Delayed postnatal loss of P/Q-type calcium channels recapitulates the absence epilepsy, dyskinesia, and ataxia phenotypes of genomic Cacna1a mutations.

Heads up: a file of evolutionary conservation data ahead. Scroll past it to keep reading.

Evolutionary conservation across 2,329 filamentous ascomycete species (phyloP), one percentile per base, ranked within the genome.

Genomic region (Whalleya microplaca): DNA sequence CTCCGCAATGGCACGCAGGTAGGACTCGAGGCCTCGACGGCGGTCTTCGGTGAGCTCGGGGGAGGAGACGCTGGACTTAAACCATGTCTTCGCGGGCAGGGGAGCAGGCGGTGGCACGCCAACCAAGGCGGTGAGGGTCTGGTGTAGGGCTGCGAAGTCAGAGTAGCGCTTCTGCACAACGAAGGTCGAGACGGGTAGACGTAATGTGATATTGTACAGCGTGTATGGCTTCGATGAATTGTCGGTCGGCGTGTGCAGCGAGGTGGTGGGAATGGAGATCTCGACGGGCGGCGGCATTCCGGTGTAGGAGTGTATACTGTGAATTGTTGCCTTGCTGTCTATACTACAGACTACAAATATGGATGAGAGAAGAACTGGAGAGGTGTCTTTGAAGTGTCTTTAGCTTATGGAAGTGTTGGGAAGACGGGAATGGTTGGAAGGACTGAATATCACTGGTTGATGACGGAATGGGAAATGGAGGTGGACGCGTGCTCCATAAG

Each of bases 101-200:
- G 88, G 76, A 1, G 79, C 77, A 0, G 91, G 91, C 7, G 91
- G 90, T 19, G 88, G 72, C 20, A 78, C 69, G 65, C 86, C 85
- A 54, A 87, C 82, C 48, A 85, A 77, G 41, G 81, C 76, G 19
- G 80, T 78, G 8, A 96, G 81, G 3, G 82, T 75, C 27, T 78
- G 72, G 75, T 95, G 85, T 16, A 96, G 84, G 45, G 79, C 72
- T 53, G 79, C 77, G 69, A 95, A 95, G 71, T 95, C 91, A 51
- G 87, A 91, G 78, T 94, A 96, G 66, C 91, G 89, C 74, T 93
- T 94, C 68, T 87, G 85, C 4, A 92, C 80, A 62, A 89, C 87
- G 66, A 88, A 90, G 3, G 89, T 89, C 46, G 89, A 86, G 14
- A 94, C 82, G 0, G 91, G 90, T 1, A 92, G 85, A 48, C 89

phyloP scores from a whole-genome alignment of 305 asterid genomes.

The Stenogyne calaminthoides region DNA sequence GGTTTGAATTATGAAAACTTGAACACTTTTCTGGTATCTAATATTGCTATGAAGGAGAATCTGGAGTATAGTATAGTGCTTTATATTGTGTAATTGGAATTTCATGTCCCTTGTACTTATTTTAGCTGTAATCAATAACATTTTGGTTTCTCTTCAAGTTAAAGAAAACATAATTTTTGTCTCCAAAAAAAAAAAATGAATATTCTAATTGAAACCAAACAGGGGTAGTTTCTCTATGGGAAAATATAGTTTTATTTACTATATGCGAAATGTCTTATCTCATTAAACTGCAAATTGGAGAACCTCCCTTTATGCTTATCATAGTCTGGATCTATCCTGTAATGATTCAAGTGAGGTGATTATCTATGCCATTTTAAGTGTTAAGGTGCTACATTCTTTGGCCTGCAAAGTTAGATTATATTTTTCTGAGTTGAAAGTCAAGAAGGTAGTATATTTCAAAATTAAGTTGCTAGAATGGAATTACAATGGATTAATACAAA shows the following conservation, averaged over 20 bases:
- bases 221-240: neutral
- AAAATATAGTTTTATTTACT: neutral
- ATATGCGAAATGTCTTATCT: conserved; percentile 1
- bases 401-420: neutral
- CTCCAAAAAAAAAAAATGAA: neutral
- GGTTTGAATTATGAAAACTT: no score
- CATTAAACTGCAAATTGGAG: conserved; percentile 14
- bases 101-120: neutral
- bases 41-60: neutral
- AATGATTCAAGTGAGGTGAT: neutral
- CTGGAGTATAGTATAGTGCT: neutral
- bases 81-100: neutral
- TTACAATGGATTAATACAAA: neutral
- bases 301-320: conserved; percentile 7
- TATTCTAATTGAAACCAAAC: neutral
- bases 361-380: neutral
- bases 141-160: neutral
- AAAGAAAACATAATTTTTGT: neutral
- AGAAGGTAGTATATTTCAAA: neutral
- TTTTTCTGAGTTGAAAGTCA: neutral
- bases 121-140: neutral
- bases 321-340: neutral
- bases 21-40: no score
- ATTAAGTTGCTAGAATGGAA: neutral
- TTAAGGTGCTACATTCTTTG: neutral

Mutations in ion channels, or channelopathies, often lead to neurological disorders in which normal behavior is interrupted by attacks of debilitating symptoms such as pain, weakness or abnormal motor control. Attacks are often precipitated by similar stimuli, including stress, caffeine, ethanol, exercise or fatigue. The tottering mouse inherits a mutation in P/Q-type calcium channels and reliably exhibits attacks of abnormal movements, or dyskinesia. To determine if this mouse mutant is an appropriate model to study episodic neurological disorders, tottering mice were exposed to different environmental conditions or drugs known to precipitate attacks in humans. Stress, caffeine and ethanol all reliably induced attacks in tottering mice. Since calcium influx has previously been implicated in stress-induced tottering mouse attacks, the L-type calcium channel antagonist, nimodipine, and the NMDA receptor antagonist, MK 801, were tested for their ability to prevent attacks caused by caffeine or ethanol administration. Nimodipine blocked both caffeine- and ethanol-induced attacks, while MK 801 was effective against stress- and caffeine-induced attacks. These results support a common role for excess neuronal excitability and increased calcium influx in attacks triggered by diverse agents. Together, these results suggest that the tottering mouse is a novel model to investigate triggers of episodic neurological disorders.